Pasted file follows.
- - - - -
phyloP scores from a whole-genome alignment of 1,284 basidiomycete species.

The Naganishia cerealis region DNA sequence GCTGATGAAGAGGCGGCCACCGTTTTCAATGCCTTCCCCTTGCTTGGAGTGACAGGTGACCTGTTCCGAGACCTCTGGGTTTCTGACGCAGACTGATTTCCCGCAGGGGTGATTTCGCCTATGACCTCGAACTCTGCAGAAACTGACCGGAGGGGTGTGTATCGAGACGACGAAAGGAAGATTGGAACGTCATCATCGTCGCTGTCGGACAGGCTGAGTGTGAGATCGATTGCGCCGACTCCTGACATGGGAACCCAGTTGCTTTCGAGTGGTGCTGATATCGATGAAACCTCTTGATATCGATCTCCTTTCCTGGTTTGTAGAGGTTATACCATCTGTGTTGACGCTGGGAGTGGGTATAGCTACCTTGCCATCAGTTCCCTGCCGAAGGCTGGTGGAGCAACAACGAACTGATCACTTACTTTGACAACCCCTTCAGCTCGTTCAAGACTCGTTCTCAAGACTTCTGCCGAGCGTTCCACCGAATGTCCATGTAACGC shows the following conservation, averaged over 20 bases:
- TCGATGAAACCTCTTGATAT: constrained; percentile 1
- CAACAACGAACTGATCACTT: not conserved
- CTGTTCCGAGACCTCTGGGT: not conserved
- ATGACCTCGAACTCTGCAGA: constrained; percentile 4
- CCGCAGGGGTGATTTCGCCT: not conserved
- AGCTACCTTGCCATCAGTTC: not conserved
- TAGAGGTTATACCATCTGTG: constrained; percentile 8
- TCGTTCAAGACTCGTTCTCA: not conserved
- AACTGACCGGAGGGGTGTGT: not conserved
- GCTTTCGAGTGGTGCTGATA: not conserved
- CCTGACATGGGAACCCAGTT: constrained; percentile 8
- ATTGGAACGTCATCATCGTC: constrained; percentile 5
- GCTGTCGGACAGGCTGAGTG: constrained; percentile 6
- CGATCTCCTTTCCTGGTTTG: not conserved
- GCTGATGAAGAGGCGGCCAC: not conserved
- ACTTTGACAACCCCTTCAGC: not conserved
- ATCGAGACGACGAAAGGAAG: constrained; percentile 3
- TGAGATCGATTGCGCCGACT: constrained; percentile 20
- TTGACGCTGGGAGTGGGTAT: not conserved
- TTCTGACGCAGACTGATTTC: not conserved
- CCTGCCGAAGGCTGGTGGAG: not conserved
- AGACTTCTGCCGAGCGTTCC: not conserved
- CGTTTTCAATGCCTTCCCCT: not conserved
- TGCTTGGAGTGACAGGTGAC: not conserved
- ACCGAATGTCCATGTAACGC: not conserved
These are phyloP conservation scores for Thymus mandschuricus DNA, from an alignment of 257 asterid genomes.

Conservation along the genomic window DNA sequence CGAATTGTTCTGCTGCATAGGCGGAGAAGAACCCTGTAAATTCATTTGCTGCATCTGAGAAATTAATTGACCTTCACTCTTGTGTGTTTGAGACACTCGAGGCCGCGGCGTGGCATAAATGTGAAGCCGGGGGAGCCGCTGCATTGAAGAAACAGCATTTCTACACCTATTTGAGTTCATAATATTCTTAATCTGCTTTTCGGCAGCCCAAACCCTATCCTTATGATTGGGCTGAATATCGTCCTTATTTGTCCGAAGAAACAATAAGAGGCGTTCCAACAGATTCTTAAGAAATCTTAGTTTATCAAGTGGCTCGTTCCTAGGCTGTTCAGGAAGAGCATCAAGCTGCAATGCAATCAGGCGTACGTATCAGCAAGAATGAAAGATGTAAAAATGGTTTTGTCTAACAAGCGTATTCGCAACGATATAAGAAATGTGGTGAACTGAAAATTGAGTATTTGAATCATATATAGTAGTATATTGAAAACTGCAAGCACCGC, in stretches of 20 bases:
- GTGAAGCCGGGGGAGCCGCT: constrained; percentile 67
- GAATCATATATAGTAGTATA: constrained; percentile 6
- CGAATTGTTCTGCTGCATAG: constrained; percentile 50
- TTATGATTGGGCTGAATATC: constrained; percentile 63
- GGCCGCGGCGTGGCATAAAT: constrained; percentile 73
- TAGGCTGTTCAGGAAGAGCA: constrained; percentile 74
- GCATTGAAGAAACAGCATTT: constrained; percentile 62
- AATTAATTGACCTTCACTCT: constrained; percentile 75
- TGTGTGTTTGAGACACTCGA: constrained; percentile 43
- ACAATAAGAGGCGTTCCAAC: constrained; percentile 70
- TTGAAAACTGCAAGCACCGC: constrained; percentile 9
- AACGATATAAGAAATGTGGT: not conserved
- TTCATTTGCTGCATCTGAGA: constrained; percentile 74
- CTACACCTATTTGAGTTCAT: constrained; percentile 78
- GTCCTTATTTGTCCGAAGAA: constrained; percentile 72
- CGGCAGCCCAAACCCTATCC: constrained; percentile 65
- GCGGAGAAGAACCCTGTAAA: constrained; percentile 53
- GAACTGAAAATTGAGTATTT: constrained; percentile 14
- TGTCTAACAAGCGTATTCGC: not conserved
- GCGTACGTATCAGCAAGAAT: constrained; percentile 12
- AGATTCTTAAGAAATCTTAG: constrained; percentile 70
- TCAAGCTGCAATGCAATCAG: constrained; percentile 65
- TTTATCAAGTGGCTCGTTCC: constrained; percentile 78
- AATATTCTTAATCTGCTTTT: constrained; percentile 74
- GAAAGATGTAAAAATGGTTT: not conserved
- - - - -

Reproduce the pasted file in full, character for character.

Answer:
phyloP scores from a whole-genome alignment of 1,284 basidiomycete species.

The Naganishia cerealis region DNA sequence GCTGATGAAGAGGCGGCCACCGTTTTCAATGCCTTCCCCTTGCTTGGAGTGACAGGTGACCTGTTCCGAGACCTCTGGGTTTCTGACGCAGACTGATTTCCCGCAGGGGTGATTTCGCCTATGACCTCGAACTCTGCAGAAACTGACCGGAGGGGTGTGTATCGAGACGACGAAAGGAAGATTGGAACGTCATCATCGTCGCTGTCGGACAGGCTGAGTGTGAGATCGATTGCGCCGACTCCTGACATGGGAACCCAGTTGCTTTCGAGTGGTGCTGATATCGATGAAACCTCTTGATATCGATCTCCTTTCCTGGTTTGTAGAGGTTATACCATCTGTGTTGACGCTGGGAGTGGGTATAGCTACCTTGCCATCAGTTCCCTGCCGAAGGCTGGTGGAGCAACAACGAACTGATCACTTACTTTGACAACCCCTTCAGCTCGTTCAAGACTCGTTCTCAAGACTTCTGCCGAGCGTTCCACCGAATGTCCATGTAACGC shows the following conservation, averaged over 20 bases:
- TCGATGAAACCTCTTGATAT: constrained; percentile 1
- CAACAACGAACTGATCACTT: not conserved
- CTGTTCCGAGACCTCTGGGT: not conserved
- ATGACCTCGAACTCTGCAGA: constrained; percentile 4
- CCGCAGGGGTGATTTCGCCT: not conserved
- AGCTACCTTGCCATCAGTTC: not conserved
- TAGAGGTTATACCATCTGTG: constrained; percentile 8
- TCGTTCAAGACTCGTTCTCA: not conserved
- AACTGACCGGAGGGGTGTGT: not conserved
- GCTTTCGAGTGGTGCTGATA: not conserved
- CCTGACATGGGAACCCAGTT: constrained; percentile 8
- ATTGGAACGTCATCATCGTC: constrained; percentile 5
- GCTGTCGGACAGGCTGAGTG: constrained; percentile 6
- CGATCTCCTTTCCTGGTTTG: not conserved
- GCTGATGAAGAGGCGGCCAC: not conserved
- ACTTTGACAACCCCTTCAGC: not conserved
- ATCGAGACGACGAAAGGAAG: constrained; percentile 3
- TGAGATCGATTGCGCCGACT: constrained; percentile 20
- TTGACGCTGGGAGTGGGTAT: not conserved
- TTCTGACGCAGACTGATTTC: not conserved
- CCTGCCGAAGGCTGGTGGAG: not conserved
- AGACTTCTGCCGAGCGTTCC: not conserved
- CGTTTTCAATGCCTTCCCCT: not conserved
- TGCTTGGAGTGACAGGTGAC: not conserved
- ACCGAATGTCCATGTAACGC: not conserved
These are phyloP conservation scores for Thymus mandschuricus DNA, from an alignment of 257 asterid genomes.

Conservation along the genomic window DNA sequence CGAATTGTTCTGCTGCATAGGCGGAGAAGAACCCTGTAAATTCATTTGCTGCATCTGAGAAATTAATTGACCTTCACTCTTGTGTGTTTGAGACACTCGAGGCCGCGGCGTGGCATAAATGTGAAGCCGGGGGAGCCGCTGCATTGAAGAAACAGCATTTCTACACCTATTTGAGTTCATAATATTCTTAATCTGCTTTTCGGCAGCCCAAACCCTATCCTTATGATTGGGCTGAATATCGTCCTTATTTGTCCGAAGAAACAATAAGAGGCGTTCCAACAGATTCTTAAGAAATCTTAGTTTATCAAGTGGCTCGTTCCTAGGCTGTTCAGGAAGAGCATCAAGCTGCAATGCAATCAGGCGTACGTATCAGCAAGAATGAAAGATGTAAAAATGGTTTTGTCTAACAAGCGTATTCGCAACGATATAAGAAATGTGGTGAACTGAAAATTGAGTATTTGAATCATATATAGTAGTATATTGAAAACTGCAAGCACCGC, in stretches of 20 bases:
- GTGAAGCCGGGGGAGCCGCT: constrained; percentile 67
- GAATCATATATAGTAGTATA: constrained; percentile 6
- CGAATTGTTCTGCTGCATAG: constrained; percentile 50
- TTATGATTGGGCTGAATATC: constrained; percentile 63
- GGCCGCGGCGTGGCATAAAT: constrained; percentile 73
- TAGGCTGTTCAGGAAGAGCA: constrained; percentile 74
- GCATTGAAGAAACAGCATTT: constrained; percentile 62
- AATTAATTGACCTTCACTCT: constrained; percentile 75
- TGTGTGTTTGAGACACTCGA: constrained; percentile 43
- ACAATAAGAGGCGTTCCAAC: constrained; percentile 70
- TTGAAAACTGCAAGCACCGC: constrained; percentile 9
- AACGATATAAGAAATGTGGT: not conserved
- TTCATTTGCTGCATCTGAGA: constrained; percentile 74
- CTACACCTATTTGAGTTCAT: constrained; percentile 78
- GTCCTTATTTGTCCGAAGAA: constrained; percentile 72
- CGGCAGCCCAAACCCTATCC: constrained; percentile 65
- GCGGAGAAGAACCCTGTAAA: constrained; percentile 53
- GAACTGAAAATTGAGTATTT: constrained; percentile 14
- TGTCTAACAAGCGTATTCGC: not conserved
- GCGTACGTATCAGCAAGAAT: constrained; percentile 12
- AGATTCTTAAGAAATCTTAG: constrained; percentile 70
- TCAAGCTGCAATGCAATCAG: constrained; percentile 65
- TTTATCAAGTGGCTCGTTCC: constrained; percentile 78
- AATATTCTTAATCTGCTTTT: constrained; percentile 74
- GAAAGATGTAAAAATGGTTT: not conserved